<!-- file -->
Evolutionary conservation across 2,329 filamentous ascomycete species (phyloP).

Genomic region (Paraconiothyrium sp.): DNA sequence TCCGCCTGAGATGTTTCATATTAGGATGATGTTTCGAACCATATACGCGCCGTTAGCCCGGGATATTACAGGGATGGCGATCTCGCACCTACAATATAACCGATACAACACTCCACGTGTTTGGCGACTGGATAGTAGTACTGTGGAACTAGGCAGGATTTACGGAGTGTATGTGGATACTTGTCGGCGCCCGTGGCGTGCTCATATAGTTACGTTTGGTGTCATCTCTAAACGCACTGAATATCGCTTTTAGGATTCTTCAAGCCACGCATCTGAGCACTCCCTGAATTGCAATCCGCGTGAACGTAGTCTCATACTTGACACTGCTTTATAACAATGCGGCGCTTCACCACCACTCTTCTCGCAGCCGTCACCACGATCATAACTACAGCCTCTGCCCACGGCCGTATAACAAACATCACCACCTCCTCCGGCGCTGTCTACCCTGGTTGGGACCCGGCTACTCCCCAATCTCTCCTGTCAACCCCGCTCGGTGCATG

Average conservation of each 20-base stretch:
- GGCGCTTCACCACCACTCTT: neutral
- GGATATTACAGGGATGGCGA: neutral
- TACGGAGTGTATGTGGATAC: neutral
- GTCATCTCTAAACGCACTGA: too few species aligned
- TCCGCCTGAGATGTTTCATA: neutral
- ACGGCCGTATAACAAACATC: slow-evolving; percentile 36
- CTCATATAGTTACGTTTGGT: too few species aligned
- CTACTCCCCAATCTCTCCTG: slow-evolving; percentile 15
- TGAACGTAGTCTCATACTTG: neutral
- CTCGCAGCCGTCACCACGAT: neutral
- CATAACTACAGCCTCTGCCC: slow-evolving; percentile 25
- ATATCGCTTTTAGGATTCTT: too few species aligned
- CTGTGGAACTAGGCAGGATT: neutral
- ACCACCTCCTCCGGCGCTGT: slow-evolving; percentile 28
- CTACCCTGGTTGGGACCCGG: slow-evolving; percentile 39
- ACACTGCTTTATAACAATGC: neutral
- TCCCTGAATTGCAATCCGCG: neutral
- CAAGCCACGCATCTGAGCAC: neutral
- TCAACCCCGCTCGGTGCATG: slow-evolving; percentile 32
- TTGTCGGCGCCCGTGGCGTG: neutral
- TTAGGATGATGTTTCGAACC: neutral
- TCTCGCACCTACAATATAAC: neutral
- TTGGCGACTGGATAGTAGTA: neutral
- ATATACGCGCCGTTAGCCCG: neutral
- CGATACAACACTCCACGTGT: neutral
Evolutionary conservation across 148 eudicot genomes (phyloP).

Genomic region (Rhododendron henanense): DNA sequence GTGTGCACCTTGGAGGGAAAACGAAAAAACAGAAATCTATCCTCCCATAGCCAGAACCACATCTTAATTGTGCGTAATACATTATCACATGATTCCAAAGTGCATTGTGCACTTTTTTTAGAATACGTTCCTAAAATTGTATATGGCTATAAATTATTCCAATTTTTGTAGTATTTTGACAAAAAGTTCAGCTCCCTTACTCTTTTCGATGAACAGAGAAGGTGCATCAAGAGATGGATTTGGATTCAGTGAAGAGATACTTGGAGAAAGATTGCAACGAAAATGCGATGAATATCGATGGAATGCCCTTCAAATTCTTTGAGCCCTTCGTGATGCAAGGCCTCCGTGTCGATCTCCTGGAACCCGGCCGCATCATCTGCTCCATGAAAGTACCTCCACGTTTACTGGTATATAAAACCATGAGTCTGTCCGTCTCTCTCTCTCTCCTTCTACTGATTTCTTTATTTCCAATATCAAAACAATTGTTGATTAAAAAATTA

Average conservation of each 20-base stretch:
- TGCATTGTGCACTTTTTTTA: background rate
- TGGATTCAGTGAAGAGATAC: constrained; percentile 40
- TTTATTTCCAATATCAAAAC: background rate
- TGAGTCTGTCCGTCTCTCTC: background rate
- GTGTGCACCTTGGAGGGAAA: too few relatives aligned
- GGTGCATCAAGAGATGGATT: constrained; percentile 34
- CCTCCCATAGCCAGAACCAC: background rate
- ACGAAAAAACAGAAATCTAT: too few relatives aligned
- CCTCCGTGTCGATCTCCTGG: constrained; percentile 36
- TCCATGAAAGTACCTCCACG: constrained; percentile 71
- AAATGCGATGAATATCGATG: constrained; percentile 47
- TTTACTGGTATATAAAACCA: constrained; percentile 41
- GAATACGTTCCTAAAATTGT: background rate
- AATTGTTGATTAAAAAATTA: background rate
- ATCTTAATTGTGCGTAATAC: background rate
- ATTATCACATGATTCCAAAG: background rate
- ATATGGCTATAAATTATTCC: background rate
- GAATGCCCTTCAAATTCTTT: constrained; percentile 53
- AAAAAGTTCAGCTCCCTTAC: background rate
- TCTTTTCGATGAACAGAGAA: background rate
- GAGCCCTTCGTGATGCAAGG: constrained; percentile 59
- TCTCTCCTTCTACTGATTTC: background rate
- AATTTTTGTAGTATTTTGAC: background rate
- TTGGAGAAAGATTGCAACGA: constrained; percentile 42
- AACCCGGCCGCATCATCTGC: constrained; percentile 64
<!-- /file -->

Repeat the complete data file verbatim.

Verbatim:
Evolutionary conservation across 2,329 filamentous ascomycete species (phyloP).

Genomic region (Paraconiothyrium sp.): DNA sequence TCCGCCTGAGATGTTTCATATTAGGATGATGTTTCGAACCATATACGCGCCGTTAGCCCGGGATATTACAGGGATGGCGATCTCGCACCTACAATATAACCGATACAACACTCCACGTGTTTGGCGACTGGATAGTAGTACTGTGGAACTAGGCAGGATTTACGGAGTGTATGTGGATACTTGTCGGCGCCCGTGGCGTGCTCATATAGTTACGTTTGGTGTCATCTCTAAACGCACTGAATATCGCTTTTAGGATTCTTCAAGCCACGCATCTGAGCACTCCCTGAATTGCAATCCGCGTGAACGTAGTCTCATACTTGACACTGCTTTATAACAATGCGGCGCTTCACCACCACTCTTCTCGCAGCCGTCACCACGATCATAACTACAGCCTCTGCCCACGGCCGTATAACAAACATCACCACCTCCTCCGGCGCTGTCTACCCTGGTTGGGACCCGGCTACTCCCCAATCTCTCCTGTCAACCCCGCTCGGTGCATG

Average conservation of each 20-base stretch:
- GGCGCTTCACCACCACTCTT: neutral
- GGATATTACAGGGATGGCGA: neutral
- TACGGAGTGTATGTGGATAC: neutral
- GTCATCTCTAAACGCACTGA: too few species aligned
- TCCGCCTGAGATGTTTCATA: neutral
- ACGGCCGTATAACAAACATC: slow-evolving; percentile 36
- CTCATATAGTTACGTTTGGT: too few species aligned
- CTACTCCCCAATCTCTCCTG: slow-evolving; percentile 15
- TGAACGTAGTCTCATACTTG: neutral
- CTCGCAGCCGTCACCACGAT: neutral
- CATAACTACAGCCTCTGCCC: slow-evolving; percentile 25
- ATATCGCTTTTAGGATTCTT: too few species aligned
- CTGTGGAACTAGGCAGGATT: neutral
- ACCACCTCCTCCGGCGCTGT: slow-evolving; percentile 28
- CTACCCTGGTTGGGACCCGG: slow-evolving; percentile 39
- ACACTGCTTTATAACAATGC: neutral
- TCCCTGAATTGCAATCCGCG: neutral
- CAAGCCACGCATCTGAGCAC: neutral
- TCAACCCCGCTCGGTGCATG: slow-evolving; percentile 32
- TTGTCGGCGCCCGTGGCGTG: neutral
- TTAGGATGATGTTTCGAACC: neutral
- TCTCGCACCTACAATATAAC: neutral
- TTGGCGACTGGATAGTAGTA: neutral
- ATATACGCGCCGTTAGCCCG: neutral
- CGATACAACACTCCACGTGT: neutral
Evolutionary conservation across 148 eudicot genomes (phyloP).

Genomic region (Rhododendron henanense): DNA sequence GTGTGCACCTTGGAGGGAAAACGAAAAAACAGAAATCTATCCTCCCATAGCCAGAACCACATCTTAATTGTGCGTAATACATTATCACATGATTCCAAAGTGCATTGTGCACTTTTTTTAGAATACGTTCCTAAAATTGTATATGGCTATAAATTATTCCAATTTTTGTAGTATTTTGACAAAAAGTTCAGCTCCCTTACTCTTTTCGATGAACAGAGAAGGTGCATCAAGAGATGGATTTGGATTCAGTGAAGAGATACTTGGAGAAAGATTGCAACGAAAATGCGATGAATATCGATGGAATGCCCTTCAAATTCTTTGAGCCCTTCGTGATGCAAGGCCTCCGTGTCGATCTCCTGGAACCCGGCCGCATCATCTGCTCCATGAAAGTACCTCCACGTTTACTGGTATATAAAACCATGAGTCTGTCCGTCTCTCTCTCTCTCCTTCTACTGATTTCTTTATTTCCAATATCAAAACAATTGTTGATTAAAAAATTA

Average conservation of each 20-base stretch:
- TGCATTGTGCACTTTTTTTA: background rate
- TGGATTCAGTGAAGAGATAC: constrained; percentile 40
- TTTATTTCCAATATCAAAAC: background rate
- TGAGTCTGTCCGTCTCTCTC: background rate
- GTGTGCACCTTGGAGGGAAA: too few relatives aligned
- GGTGCATCAAGAGATGGATT: constrained; percentile 34
- CCTCCCATAGCCAGAACCAC: background rate
- ACGAAAAAACAGAAATCTAT: too few relatives aligned
- CCTCCGTGTCGATCTCCTGG: constrained; percentile 36
- TCCATGAAAGTACCTCCACG: constrained; percentile 71
- AAATGCGATGAATATCGATG: constrained; percentile 47
- TTTACTGGTATATAAAACCA: constrained; percentile 41
- GAATACGTTCCTAAAATTGT: background rate
- AATTGTTGATTAAAAAATTA: background rate
- ATCTTAATTGTGCGTAATAC: background rate
- ATTATCACATGATTCCAAAG: background rate
- ATATGGCTATAAATTATTCC: background rate
- GAATGCCCTTCAAATTCTTT: constrained; percentile 53
- AAAAAGTTCAGCTCCCTTAC: background rate
- TCTTTTCGATGAACAGAGAA: background rate
- GAGCCCTTCGTGATGCAAGG: constrained; percentile 59
- TCTCTCCTTCTACTGATTTC: background rate
- AATTTTTGTAGTATTTTGAC: background rate
- TTGGAGAAAGATTGCAACGA: constrained; percentile 42
- AACCCGGCCGCATCATCTGC: constrained; percentile 64